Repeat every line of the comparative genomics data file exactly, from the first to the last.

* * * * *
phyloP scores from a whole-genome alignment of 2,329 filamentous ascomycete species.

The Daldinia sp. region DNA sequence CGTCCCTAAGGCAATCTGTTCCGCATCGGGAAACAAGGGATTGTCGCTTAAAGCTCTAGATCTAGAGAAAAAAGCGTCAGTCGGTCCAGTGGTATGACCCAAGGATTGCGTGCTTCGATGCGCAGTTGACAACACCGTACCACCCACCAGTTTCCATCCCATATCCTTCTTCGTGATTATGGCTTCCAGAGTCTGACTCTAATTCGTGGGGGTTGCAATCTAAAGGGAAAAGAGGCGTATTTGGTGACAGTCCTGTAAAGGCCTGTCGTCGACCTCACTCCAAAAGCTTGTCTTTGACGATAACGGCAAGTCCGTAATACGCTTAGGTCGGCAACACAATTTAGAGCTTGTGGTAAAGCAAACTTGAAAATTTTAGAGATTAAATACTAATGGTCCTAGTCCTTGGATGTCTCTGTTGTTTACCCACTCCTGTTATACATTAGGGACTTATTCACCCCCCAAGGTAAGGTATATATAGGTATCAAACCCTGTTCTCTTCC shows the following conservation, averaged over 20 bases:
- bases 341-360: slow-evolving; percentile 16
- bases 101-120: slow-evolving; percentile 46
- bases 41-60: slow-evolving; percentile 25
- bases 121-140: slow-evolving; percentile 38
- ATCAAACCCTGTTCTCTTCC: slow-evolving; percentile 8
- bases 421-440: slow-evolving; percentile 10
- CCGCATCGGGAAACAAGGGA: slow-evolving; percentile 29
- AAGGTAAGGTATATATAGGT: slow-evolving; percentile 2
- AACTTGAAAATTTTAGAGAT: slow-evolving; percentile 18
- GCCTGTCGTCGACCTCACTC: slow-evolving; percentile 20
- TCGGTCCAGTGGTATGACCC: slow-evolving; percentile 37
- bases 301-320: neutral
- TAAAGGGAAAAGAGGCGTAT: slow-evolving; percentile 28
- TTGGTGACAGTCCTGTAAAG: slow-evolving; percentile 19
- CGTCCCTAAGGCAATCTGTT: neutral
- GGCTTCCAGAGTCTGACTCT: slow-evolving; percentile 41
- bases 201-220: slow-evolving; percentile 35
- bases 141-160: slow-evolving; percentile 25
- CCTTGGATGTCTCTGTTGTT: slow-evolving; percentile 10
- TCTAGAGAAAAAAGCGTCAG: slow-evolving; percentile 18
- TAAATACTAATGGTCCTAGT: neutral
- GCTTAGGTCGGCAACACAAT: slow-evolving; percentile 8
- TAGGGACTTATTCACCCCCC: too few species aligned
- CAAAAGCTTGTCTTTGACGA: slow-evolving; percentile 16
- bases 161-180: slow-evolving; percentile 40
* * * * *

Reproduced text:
phyloP scores from a whole-genome alignment of 2,329 filamentous ascomycete species.

The Daldinia sp. region DNA sequence CGTCCCTAAGGCAATCTGTTCCGCATCGGGAAACAAGGGATTGTCGCTTAAAGCTCTAGATCTAGAGAAAAAAGCGTCAGTCGGTCCAGTGGTATGACCCAAGGATTGCGTGCTTCGATGCGCAGTTGACAACACCGTACCACCCACCAGTTTCCATCCCATATCCTTCTTCGTGATTATGGCTTCCAGAGTCTGACTCTAATTCGTGGGGGTTGCAATCTAAAGGGAAAAGAGGCGTATTTGGTGACAGTCCTGTAAAGGCCTGTCGTCGACCTCACTCCAAAAGCTTGTCTTTGACGATAACGGCAAGTCCGTAATACGCTTAGGTCGGCAACACAATTTAGAGCTTGTGGTAAAGCAAACTTGAAAATTTTAGAGATTAAATACTAATGGTCCTAGTCCTTGGATGTCTCTGTTGTTTACCCACTCCTGTTATACATTAGGGACTTATTCACCCCCCAAGGTAAGGTATATATAGGTATCAAACCCTGTTCTCTTCC shows the following conservation, averaged over 20 bases:
- bases 341-360: slow-evolving; percentile 16
- bases 101-120: slow-evolving; percentile 46
- bases 41-60: slow-evolving; percentile 25
- bases 121-140: slow-evolving; percentile 38
- ATCAAACCCTGTTCTCTTCC: slow-evolving; percentile 8
- bases 421-440: slow-evolving; percentile 10
- CCGCATCGGGAAACAAGGGA: slow-evolving; percentile 29
- AAGGTAAGGTATATATAGGT: slow-evolving; percentile 2
- AACTTGAAAATTTTAGAGAT: slow-evolving; percentile 18
- GCCTGTCGTCGACCTCACTC: slow-evolving; percentile 20
- TCGGTCCAGTGGTATGACCC: slow-evolving; percentile 37
- bases 301-320: neutral
- TAAAGGGAAAAGAGGCGTAT: slow-evolving; percentile 28
- TTGGTGACAGTCCTGTAAAG: slow-evolving; percentile 19
- CGTCCCTAAGGCAATCTGTT: neutral
- GGCTTCCAGAGTCTGACTCT: slow-evolving; percentile 41
- bases 201-220: slow-evolving; percentile 35
- bases 141-160: slow-evolving; percentile 25
- CCTTGGATGTCTCTGTTGTT: slow-evolving; percentile 10
- TCTAGAGAAAAAAGCGTCAG: slow-evolving; percentile 18
- TAAATACTAATGGTCCTAGT: neutral
- GCTTAGGTCGGCAACACAAT: slow-evolving; percentile 8
- TAGGGACTTATTCACCCCCC: too few species aligned
- CAAAAGCTTGTCTTTGACGA: slow-evolving; percentile 16
- bases 161-180: slow-evolving; percentile 40